Access would have to be given within 30 days of an application. Where the record contains third party information the period is extended to 45 days to allow the third party to be notified and make representations. Applicants would be able to inspect records or obtain photocopies. Fees could be charged only for photocopying (limited to £1 per 10 copies) and postage. Copies of or print-outs from non-paper records such as computer discs could also be obtained.

Correction of inaccurate information

Authorities would be required to correct inaccurate information. Where the inaccuracy could not be proven, or where there was a difference of opinion, the authority would have to indicate on the record that the information was disputed. “Inaccurate” is defined as incorrect, incomplete, misleading or not relevant to the purpose for which the record is held.

Compensation for damage

Anyone damaged by inaccurate information would be entitled to compensation for the damage and any associated distress, unless the authority could show that it had taken reasonable care to ensure accuracy.


An authority would not be required to give access to exempt information. But it could not withhold the whole of a record if only part was exempt. Applicants would have to be told that information had been withheld, the specific exemption involved, the reasons it was thought to apply, and of the procedures for challenging the decision. The exemptions apply to:

(1) Defence, security, international relations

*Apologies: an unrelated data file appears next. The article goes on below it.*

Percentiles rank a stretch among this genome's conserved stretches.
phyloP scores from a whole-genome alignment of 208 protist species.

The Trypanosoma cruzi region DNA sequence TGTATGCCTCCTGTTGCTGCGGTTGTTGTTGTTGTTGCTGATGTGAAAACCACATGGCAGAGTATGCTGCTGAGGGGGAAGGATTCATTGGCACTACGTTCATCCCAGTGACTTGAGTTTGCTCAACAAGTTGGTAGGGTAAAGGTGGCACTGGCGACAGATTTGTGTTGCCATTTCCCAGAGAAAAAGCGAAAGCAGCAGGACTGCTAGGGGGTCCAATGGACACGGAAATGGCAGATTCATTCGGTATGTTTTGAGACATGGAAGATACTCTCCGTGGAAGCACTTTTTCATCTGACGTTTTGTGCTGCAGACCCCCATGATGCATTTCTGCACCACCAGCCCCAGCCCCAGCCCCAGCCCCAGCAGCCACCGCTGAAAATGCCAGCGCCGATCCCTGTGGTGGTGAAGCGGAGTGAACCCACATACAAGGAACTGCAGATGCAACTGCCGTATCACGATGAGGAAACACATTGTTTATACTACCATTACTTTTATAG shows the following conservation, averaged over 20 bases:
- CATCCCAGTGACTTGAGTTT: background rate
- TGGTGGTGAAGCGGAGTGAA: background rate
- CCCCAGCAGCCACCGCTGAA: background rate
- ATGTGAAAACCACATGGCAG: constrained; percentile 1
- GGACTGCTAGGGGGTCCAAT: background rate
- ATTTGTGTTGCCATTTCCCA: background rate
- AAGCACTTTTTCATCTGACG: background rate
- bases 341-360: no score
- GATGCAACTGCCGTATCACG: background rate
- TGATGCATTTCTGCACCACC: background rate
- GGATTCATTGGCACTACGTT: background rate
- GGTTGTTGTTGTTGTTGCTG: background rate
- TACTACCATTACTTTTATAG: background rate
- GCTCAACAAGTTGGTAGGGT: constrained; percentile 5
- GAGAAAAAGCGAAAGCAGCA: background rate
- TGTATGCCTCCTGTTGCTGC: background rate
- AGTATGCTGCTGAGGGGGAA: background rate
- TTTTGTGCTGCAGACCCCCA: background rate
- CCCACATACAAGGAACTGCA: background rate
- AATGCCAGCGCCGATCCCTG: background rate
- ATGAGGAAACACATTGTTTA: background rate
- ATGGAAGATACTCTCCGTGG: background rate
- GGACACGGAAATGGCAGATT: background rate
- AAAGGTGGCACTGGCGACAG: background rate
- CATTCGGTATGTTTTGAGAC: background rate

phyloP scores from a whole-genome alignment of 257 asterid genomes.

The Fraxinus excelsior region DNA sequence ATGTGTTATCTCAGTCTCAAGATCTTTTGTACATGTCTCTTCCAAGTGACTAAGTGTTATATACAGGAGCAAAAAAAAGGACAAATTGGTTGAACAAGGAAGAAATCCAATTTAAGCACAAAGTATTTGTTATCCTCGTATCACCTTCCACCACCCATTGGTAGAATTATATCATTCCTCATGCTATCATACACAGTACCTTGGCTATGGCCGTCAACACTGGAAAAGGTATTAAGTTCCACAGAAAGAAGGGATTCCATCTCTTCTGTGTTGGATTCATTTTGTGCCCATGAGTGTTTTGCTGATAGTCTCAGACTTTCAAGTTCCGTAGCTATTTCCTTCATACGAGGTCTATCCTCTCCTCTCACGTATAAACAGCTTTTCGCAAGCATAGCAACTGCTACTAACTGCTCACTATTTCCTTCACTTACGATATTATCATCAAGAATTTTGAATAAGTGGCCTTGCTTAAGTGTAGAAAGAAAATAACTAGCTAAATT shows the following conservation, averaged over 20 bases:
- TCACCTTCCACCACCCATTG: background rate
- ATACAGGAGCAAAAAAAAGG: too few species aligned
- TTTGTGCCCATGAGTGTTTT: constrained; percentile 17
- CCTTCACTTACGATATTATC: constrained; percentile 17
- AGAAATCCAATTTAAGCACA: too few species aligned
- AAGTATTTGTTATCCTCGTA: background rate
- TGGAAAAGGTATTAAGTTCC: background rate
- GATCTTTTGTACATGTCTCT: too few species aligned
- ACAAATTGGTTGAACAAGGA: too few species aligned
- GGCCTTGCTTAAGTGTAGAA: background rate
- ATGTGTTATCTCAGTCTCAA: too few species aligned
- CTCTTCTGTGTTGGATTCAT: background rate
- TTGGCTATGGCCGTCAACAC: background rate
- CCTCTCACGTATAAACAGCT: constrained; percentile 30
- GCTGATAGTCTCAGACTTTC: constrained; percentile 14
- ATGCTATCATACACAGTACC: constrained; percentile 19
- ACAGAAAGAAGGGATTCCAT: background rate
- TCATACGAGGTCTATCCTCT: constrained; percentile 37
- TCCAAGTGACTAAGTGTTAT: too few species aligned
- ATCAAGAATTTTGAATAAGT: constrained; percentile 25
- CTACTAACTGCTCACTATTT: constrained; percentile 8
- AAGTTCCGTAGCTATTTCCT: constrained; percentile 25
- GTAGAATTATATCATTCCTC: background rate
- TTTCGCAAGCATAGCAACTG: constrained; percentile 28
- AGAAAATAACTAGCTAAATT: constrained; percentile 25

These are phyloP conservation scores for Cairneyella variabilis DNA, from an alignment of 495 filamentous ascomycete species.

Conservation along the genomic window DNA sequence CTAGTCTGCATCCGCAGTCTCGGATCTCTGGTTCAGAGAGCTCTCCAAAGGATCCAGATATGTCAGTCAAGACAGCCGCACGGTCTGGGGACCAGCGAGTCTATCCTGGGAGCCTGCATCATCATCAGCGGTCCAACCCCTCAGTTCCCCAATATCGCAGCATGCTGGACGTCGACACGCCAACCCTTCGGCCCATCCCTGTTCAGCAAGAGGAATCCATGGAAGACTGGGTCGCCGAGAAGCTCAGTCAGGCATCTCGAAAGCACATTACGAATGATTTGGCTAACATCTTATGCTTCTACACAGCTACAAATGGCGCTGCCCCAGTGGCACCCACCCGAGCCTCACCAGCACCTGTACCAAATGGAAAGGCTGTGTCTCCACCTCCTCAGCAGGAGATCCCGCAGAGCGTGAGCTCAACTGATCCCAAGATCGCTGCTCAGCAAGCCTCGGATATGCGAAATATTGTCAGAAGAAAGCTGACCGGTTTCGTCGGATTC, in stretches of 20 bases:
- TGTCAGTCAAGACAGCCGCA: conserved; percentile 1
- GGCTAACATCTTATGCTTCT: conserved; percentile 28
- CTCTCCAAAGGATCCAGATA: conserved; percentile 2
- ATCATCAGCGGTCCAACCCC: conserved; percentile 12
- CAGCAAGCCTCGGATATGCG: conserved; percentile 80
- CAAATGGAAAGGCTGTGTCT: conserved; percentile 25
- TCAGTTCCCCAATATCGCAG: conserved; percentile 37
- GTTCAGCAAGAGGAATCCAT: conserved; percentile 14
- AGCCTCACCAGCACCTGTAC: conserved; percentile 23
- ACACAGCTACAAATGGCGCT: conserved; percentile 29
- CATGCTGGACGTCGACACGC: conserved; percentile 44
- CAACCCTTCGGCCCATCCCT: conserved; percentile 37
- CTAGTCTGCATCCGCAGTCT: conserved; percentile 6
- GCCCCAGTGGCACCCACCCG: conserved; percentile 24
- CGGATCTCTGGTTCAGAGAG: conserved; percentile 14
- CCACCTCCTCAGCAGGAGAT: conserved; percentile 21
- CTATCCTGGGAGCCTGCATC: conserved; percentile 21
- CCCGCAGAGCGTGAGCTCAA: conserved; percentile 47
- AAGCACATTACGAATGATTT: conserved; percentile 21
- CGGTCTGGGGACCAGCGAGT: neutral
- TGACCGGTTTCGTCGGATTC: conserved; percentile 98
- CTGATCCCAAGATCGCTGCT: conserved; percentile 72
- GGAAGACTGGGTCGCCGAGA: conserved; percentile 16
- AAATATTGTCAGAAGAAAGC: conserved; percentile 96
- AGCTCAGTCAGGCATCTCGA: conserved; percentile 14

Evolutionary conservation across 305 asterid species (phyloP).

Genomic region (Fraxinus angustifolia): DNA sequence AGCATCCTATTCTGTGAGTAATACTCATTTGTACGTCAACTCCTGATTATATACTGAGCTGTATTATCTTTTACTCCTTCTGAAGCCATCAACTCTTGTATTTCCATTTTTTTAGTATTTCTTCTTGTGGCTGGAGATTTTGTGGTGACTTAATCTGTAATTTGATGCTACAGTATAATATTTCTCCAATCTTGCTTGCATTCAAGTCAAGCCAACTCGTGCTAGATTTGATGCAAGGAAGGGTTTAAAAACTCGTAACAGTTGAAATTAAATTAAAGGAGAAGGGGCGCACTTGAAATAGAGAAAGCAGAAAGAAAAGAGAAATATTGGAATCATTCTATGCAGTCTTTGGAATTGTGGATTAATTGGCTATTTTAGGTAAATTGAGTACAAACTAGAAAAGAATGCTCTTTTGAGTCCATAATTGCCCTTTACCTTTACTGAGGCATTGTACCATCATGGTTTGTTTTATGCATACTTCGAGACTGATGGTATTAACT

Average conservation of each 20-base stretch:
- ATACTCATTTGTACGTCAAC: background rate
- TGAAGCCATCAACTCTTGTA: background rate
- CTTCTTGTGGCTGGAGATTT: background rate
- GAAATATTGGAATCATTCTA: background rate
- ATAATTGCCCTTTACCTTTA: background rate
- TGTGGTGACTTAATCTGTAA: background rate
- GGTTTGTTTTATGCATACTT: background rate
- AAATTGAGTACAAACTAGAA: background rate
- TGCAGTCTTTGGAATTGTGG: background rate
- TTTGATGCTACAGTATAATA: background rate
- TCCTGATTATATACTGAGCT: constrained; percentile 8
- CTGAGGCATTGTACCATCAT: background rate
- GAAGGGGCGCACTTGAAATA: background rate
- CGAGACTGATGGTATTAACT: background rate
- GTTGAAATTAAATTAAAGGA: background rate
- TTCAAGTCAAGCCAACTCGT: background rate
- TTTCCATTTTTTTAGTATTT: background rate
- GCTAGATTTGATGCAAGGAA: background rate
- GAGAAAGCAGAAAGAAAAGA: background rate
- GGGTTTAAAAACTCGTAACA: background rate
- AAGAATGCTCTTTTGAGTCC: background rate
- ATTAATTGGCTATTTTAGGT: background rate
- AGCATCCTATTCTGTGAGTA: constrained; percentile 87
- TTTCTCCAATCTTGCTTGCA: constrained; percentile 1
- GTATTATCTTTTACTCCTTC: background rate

Information whose disclosure would be likely to cause significant damage to defence, the work of the security and intelligence services or international relations.

(2) Law enforcement

Information whose disclosure would be likely to (a) result in the commission of an offence (b) impede significantly the prevention or detection of offences or the apprehension or prosecution of offenders by lawful means (c) facilitate an escape from legal custody (d) prejudice the fair trial of a person against whom proceedings have been brought or (e) endanger the safety or life of any person.

(3) Legal professional privilege

Communications between an authority and its legal advisers about actual or possible litigation involving the authority are exempt.

(4) Policy advice

The advice, opinions or recommendations given by an official or a Minister for the purpose of policy formation are exempt. However, this exemption does not protect –

* factual information; its analysis, interpretation or evaluation; or projections based on it

* expert advice on a scientific, technical, medical, financial, statistical, legal or other matter

* guidelines used in taking decisions about the rights of persons; or the actual decisions and reasons for them

* information about the personal affairs of the applicant.